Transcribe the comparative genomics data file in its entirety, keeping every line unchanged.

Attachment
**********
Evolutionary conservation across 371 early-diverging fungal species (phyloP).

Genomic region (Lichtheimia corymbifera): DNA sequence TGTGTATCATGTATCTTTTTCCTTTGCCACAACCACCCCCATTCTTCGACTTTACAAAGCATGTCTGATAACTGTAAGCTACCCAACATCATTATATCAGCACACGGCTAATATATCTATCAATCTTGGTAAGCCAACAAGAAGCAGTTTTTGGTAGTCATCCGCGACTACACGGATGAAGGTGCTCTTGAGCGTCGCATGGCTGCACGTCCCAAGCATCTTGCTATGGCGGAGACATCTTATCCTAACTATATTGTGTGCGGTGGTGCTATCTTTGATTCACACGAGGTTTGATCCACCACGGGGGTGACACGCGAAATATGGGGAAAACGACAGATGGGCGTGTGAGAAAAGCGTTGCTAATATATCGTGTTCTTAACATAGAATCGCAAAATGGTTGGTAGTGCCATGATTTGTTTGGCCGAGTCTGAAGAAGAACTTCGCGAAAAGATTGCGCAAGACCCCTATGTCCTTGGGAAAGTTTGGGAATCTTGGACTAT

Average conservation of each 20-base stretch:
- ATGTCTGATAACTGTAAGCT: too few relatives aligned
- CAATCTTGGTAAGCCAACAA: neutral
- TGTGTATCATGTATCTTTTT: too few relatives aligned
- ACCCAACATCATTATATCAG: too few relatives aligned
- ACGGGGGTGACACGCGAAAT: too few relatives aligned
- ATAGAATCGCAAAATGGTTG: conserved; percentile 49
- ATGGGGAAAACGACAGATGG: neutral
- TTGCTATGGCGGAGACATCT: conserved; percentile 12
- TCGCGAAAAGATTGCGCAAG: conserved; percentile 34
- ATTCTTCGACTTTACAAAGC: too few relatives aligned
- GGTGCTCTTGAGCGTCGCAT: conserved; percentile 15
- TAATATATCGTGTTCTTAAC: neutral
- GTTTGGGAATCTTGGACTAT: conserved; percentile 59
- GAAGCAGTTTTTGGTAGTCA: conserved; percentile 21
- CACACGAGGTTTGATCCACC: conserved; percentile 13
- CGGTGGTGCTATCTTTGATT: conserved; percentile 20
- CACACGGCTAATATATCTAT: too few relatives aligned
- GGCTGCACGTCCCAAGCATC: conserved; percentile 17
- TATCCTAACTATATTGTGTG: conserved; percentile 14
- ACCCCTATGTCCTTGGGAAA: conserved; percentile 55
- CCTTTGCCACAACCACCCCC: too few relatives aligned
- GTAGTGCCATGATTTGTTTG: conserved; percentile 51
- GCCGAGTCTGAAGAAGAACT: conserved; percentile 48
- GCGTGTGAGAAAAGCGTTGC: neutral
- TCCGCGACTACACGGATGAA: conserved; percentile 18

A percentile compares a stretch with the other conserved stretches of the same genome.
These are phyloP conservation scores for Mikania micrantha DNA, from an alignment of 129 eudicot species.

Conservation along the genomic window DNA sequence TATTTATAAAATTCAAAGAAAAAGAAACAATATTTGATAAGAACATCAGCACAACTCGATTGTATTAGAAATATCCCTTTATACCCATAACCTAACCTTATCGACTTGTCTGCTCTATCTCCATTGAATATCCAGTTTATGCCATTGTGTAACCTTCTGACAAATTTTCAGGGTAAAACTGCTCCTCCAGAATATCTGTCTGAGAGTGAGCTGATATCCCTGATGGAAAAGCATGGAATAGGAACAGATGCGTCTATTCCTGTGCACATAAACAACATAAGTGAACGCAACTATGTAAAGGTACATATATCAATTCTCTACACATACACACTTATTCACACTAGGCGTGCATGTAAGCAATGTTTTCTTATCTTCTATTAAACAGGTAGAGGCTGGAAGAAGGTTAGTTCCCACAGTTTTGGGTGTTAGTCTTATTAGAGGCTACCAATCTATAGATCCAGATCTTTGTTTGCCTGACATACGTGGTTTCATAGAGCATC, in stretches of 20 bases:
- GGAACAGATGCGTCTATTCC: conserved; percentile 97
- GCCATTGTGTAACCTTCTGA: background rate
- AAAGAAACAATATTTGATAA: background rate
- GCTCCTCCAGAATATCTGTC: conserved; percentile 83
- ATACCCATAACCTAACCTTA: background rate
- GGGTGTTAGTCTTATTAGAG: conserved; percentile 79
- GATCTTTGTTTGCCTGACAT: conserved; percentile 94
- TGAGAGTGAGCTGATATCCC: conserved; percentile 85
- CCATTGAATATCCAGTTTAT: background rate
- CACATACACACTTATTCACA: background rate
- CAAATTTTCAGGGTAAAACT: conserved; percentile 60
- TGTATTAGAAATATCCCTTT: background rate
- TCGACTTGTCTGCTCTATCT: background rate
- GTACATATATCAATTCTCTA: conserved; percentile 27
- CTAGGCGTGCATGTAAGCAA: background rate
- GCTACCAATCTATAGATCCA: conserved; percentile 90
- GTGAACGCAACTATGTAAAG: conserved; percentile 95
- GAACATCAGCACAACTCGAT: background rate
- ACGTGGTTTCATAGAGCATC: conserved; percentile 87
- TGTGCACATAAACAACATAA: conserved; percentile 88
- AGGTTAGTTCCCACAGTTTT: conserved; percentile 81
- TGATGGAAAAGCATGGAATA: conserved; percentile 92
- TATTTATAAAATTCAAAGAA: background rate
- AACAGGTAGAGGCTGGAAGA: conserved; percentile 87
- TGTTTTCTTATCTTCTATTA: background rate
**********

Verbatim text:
Evolutionary conservation across 371 early-diverging fungal species (phyloP).

Genomic region (Lichtheimia corymbifera): DNA sequence TGTGTATCATGTATCTTTTTCCTTTGCCACAACCACCCCCATTCTTCGACTTTACAAAGCATGTCTGATAACTGTAAGCTACCCAACATCATTATATCAGCACACGGCTAATATATCTATCAATCTTGGTAAGCCAACAAGAAGCAGTTTTTGGTAGTCATCCGCGACTACACGGATGAAGGTGCTCTTGAGCGTCGCATGGCTGCACGTCCCAAGCATCTTGCTATGGCGGAGACATCTTATCCTAACTATATTGTGTGCGGTGGTGCTATCTTTGATTCACACGAGGTTTGATCCACCACGGGGGTGACACGCGAAATATGGGGAAAACGACAGATGGGCGTGTGAGAAAAGCGTTGCTAATATATCGTGTTCTTAACATAGAATCGCAAAATGGTTGGTAGTGCCATGATTTGTTTGGCCGAGTCTGAAGAAGAACTTCGCGAAAAGATTGCGCAAGACCCCTATGTCCTTGGGAAAGTTTGGGAATCTTGGACTAT

Average conservation of each 20-base stretch:
- ATGTCTGATAACTGTAAGCT: too few relatives aligned
- CAATCTTGGTAAGCCAACAA: neutral
- TGTGTATCATGTATCTTTTT: too few relatives aligned
- ACCCAACATCATTATATCAG: too few relatives aligned
- ACGGGGGTGACACGCGAAAT: too few relatives aligned
- ATAGAATCGCAAAATGGTTG: conserved; percentile 49
- ATGGGGAAAACGACAGATGG: neutral
- TTGCTATGGCGGAGACATCT: conserved; percentile 12
- TCGCGAAAAGATTGCGCAAG: conserved; percentile 34
- ATTCTTCGACTTTACAAAGC: too few relatives aligned
- GGTGCTCTTGAGCGTCGCAT: conserved; percentile 15
- TAATATATCGTGTTCTTAAC: neutral
- GTTTGGGAATCTTGGACTAT: conserved; percentile 59
- GAAGCAGTTTTTGGTAGTCA: conserved; percentile 21
- CACACGAGGTTTGATCCACC: conserved; percentile 13
- CGGTGGTGCTATCTTTGATT: conserved; percentile 20
- CACACGGCTAATATATCTAT: too few relatives aligned
- GGCTGCACGTCCCAAGCATC: conserved; percentile 17
- TATCCTAACTATATTGTGTG: conserved; percentile 14
- ACCCCTATGTCCTTGGGAAA: conserved; percentile 55
- CCTTTGCCACAACCACCCCC: too few relatives aligned
- GTAGTGCCATGATTTGTTTG: conserved; percentile 51
- GCCGAGTCTGAAGAAGAACT: conserved; percentile 48
- GCGTGTGAGAAAAGCGTTGC: neutral
- TCCGCGACTACACGGATGAA: conserved; percentile 18

A percentile compares a stretch with the other conserved stretches of the same genome.
These are phyloP conservation scores for Mikania micrantha DNA, from an alignment of 129 eudicot species.

Conservation along the genomic window DNA sequence TATTTATAAAATTCAAAGAAAAAGAAACAATATTTGATAAGAACATCAGCACAACTCGATTGTATTAGAAATATCCCTTTATACCCATAACCTAACCTTATCGACTTGTCTGCTCTATCTCCATTGAATATCCAGTTTATGCCATTGTGTAACCTTCTGACAAATTTTCAGGGTAAAACTGCTCCTCCAGAATATCTGTCTGAGAGTGAGCTGATATCCCTGATGGAAAAGCATGGAATAGGAACAGATGCGTCTATTCCTGTGCACATAAACAACATAAGTGAACGCAACTATGTAAAGGTACATATATCAATTCTCTACACATACACACTTATTCACACTAGGCGTGCATGTAAGCAATGTTTTCTTATCTTCTATTAAACAGGTAGAGGCTGGAAGAAGGTTAGTTCCCACAGTTTTGGGTGTTAGTCTTATTAGAGGCTACCAATCTATAGATCCAGATCTTTGTTTGCCTGACATACGTGGTTTCATAGAGCATC, in stretches of 20 bases:
- GGAACAGATGCGTCTATTCC: conserved; percentile 97
- GCCATTGTGTAACCTTCTGA: background rate
- AAAGAAACAATATTTGATAA: background rate
- GCTCCTCCAGAATATCTGTC: conserved; percentile 83
- ATACCCATAACCTAACCTTA: background rate
- GGGTGTTAGTCTTATTAGAG: conserved; percentile 79
- GATCTTTGTTTGCCTGACAT: conserved; percentile 94
- TGAGAGTGAGCTGATATCCC: conserved; percentile 85
- CCATTGAATATCCAGTTTAT: background rate
- CACATACACACTTATTCACA: background rate
- CAAATTTTCAGGGTAAAACT: conserved; percentile 60
- TGTATTAGAAATATCCCTTT: background rate
- TCGACTTGTCTGCTCTATCT: background rate
- GTACATATATCAATTCTCTA: conserved; percentile 27
- CTAGGCGTGCATGTAAGCAA: background rate
- GCTACCAATCTATAGATCCA: conserved; percentile 90
- GTGAACGCAACTATGTAAAG: conserved; percentile 95
- GAACATCAGCACAACTCGAT: background rate
- ACGTGGTTTCATAGAGCATC: conserved; percentile 87
- TGTGCACATAAACAACATAA: conserved; percentile 88
- AGGTTAGTTCCCACAGTTTT: conserved; percentile 81
- TGATGGAAAAGCATGGAATA: conserved; percentile 92
- TATTTATAAAATTCAAAGAA: background rate
- AACAGGTAGAGGCTGGAAGA: conserved; percentile 87
- TGTTTTCTTATCTTCTATTA: background rate